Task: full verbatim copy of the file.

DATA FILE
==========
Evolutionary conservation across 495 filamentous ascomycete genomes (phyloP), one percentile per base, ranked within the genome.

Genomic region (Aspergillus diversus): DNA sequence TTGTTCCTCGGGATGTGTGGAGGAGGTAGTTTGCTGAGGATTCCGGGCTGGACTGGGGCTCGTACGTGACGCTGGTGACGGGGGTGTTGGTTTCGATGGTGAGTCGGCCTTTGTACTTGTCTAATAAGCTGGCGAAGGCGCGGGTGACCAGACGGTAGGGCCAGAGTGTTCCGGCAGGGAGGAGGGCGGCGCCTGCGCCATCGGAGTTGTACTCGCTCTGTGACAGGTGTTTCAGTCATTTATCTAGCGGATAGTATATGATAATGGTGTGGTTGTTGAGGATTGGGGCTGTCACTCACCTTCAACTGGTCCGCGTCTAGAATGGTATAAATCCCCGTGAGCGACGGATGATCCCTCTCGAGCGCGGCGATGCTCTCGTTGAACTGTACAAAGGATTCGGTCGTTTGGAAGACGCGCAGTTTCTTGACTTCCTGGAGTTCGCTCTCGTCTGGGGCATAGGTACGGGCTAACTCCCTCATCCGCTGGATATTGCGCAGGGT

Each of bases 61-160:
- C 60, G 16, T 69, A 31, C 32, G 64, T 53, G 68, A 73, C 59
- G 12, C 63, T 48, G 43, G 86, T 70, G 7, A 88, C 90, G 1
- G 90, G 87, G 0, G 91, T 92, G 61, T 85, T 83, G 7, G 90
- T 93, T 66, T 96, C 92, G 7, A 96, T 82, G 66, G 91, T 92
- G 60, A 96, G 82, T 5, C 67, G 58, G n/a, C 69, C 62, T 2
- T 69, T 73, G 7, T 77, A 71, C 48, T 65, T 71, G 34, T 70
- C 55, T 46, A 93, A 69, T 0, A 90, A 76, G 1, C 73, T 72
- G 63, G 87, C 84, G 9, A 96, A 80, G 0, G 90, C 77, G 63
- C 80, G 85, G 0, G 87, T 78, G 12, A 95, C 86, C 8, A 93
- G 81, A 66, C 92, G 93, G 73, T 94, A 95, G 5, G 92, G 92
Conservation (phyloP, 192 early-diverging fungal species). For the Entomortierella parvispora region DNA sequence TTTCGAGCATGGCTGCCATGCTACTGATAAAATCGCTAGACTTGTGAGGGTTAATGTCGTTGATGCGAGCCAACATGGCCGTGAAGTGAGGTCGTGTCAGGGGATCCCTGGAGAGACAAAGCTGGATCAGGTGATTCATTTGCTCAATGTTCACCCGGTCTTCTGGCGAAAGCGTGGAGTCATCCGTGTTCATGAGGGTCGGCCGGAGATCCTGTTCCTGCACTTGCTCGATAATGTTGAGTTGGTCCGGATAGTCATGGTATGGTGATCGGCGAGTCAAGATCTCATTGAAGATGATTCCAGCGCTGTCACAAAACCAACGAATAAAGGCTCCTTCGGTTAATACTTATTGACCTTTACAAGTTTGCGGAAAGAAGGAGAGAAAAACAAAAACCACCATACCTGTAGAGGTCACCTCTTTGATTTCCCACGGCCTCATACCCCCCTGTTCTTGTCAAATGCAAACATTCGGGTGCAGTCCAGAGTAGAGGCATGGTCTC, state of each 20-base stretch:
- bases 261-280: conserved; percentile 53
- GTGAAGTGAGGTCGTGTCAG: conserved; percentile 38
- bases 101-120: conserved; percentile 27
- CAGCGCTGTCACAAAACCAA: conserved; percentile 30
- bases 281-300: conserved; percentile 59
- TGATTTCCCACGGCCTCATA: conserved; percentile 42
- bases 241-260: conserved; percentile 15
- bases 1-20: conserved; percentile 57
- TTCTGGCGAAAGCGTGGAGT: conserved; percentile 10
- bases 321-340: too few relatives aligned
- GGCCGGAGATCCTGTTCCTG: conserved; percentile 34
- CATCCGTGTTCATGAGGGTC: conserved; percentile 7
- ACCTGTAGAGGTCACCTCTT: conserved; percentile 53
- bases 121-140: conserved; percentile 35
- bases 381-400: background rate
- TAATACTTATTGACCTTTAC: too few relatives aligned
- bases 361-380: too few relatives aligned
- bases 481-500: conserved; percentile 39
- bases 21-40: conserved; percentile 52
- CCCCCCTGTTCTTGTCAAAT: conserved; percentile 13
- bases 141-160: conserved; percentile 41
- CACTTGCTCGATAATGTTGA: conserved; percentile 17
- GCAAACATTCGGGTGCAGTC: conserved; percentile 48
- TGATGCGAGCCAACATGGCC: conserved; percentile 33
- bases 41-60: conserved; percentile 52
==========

Evolutionary conservation across 495 filamentous ascomycete genomes (phyloP), one percentile per base, ranked within the genome.

Genomic region (Aspergillus diversus): DNA sequence TTGTTCCTCGGGATGTGTGGAGGAGGTAGTTTGCTGAGGATTCCGGGCTGGACTGGGGCTCGTACGTGACGCTGGTGACGGGGGTGTTGGTTTCGATGGTGAGTCGGCCTTTGTACTTGTCTAATAAGCTGGCGAAGGCGCGGGTGACCAGACGGTAGGGCCAGAGTGTTCCGGCAGGGAGGAGGGCGGCGCCTGCGCCATCGGAGTTGTACTCGCTCTGTGACAGGTGTTTCAGTCATTTATCTAGCGGATAGTATATGATAATGGTGTGGTTGTTGAGGATTGGGGCTGTCACTCACCTTCAACTGGTCCGCGTCTAGAATGGTATAAATCCCCGTGAGCGACGGATGATCCCTCTCGAGCGCGGCGATGCTCTCGTTGAACTGTACAAAGGATTCGGTCGTTTGGAAGACGCGCAGTTTCTTGACTTCCTGGAGTTCGCTCTCGTCTGGGGCATAGGTACGGGCTAACTCCCTCATCCGCTGGATATTGCGCAGGGT

Each of bases 61-160:
- C 60, G 16, T 69, A 31, C 32, G 64, T 53, G 68, A 73, C 59
- G 12, C 63, T 48, G 43, G 86, T 70, G 7, A 88, C 90, G 1
- G 90, G 87, G 0, G 91, T 92, G 61, T 85, T 83, G 7, G 90
- T 93, T 66, T 96, C 92, G 7, A 96, T 82, G 66, G 91, T 92
- G 60, A 96, G 82, T 5, C 67, G 58, G n/a, C 69, C 62, T 2
- T 69, T 73, G 7, T 77, A 71, C 48, T 65, T 71, G 34, T 70
- C 55, T 46, A 93, A 69, T 0, A 90, A 76, G 1, C 73, T 72
- G 63, G 87, C 84, G 9, A 96, A 80, G 0, G 90, C 77, G 63
- C 80, G 85, G 0, G 87, T 78, G 12, A 95, C 86, C 8, A 93
- G 81, A 66, C 92, G 93, G 73, T 94, A 95, G 5, G 92, G 92
Conservation (phyloP, 192 early-diverging fungal species). For the Entomortierella parvispora region DNA sequence TTTCGAGCATGGCTGCCATGCTACTGATAAAATCGCTAGACTTGTGAGGGTTAATGTCGTTGATGCGAGCCAACATGGCCGTGAAGTGAGGTCGTGTCAGGGGATCCCTGGAGAGACAAAGCTGGATCAGGTGATTCATTTGCTCAATGTTCACCCGGTCTTCTGGCGAAAGCGTGGAGTCATCCGTGTTCATGAGGGTCGGCCGGAGATCCTGTTCCTGCACTTGCTCGATAATGTTGAGTTGGTCCGGATAGTCATGGTATGGTGATCGGCGAGTCAAGATCTCATTGAAGATGATTCCAGCGCTGTCACAAAACCAACGAATAAAGGCTCCTTCGGTTAATACTTATTGACCTTTACAAGTTTGCGGAAAGAAGGAGAGAAAAACAAAAACCACCATACCTGTAGAGGTCACCTCTTTGATTTCCCACGGCCTCATACCCCCCTGTTCTTGTCAAATGCAAACATTCGGGTGCAGTCCAGAGTAGAGGCATGGTCTC, state of each 20-base stretch:
- bases 261-280: conserved; percentile 53
- GTGAAGTGAGGTCGTGTCAG: conserved; percentile 38
- bases 101-120: conserved; percentile 27
- CAGCGCTGTCACAAAACCAA: conserved; percentile 30
- bases 281-300: conserved; percentile 59
- TGATTTCCCACGGCCTCATA: conserved; percentile 42
- bases 241-260: conserved; percentile 15
- bases 1-20: conserved; percentile 57
- TTCTGGCGAAAGCGTGGAGT: conserved; percentile 10
- bases 321-340: too few relatives aligned
- GGCCGGAGATCCTGTTCCTG: conserved; percentile 34
- CATCCGTGTTCATGAGGGTC: conserved; percentile 7
- ACCTGTAGAGGTCACCTCTT: conserved; percentile 53
- bases 121-140: conserved; percentile 35
- bases 381-400: background rate
- TAATACTTATTGACCTTTAC: too few relatives aligned
- bases 361-380: too few relatives aligned
- bases 481-500: conserved; percentile 39
- bases 21-40: conserved; percentile 52
- CCCCCCTGTTCTTGTCAAAT: conserved; percentile 13
- bases 141-160: conserved; percentile 41
- CACTTGCTCGATAATGTTGA: conserved; percentile 17
- GCAAACATTCGGGTGCAGTC: conserved; percentile 48
- TGATGCGAGCCAACATGGCC: conserved; percentile 33
- bases 41-60: conserved; percentile 52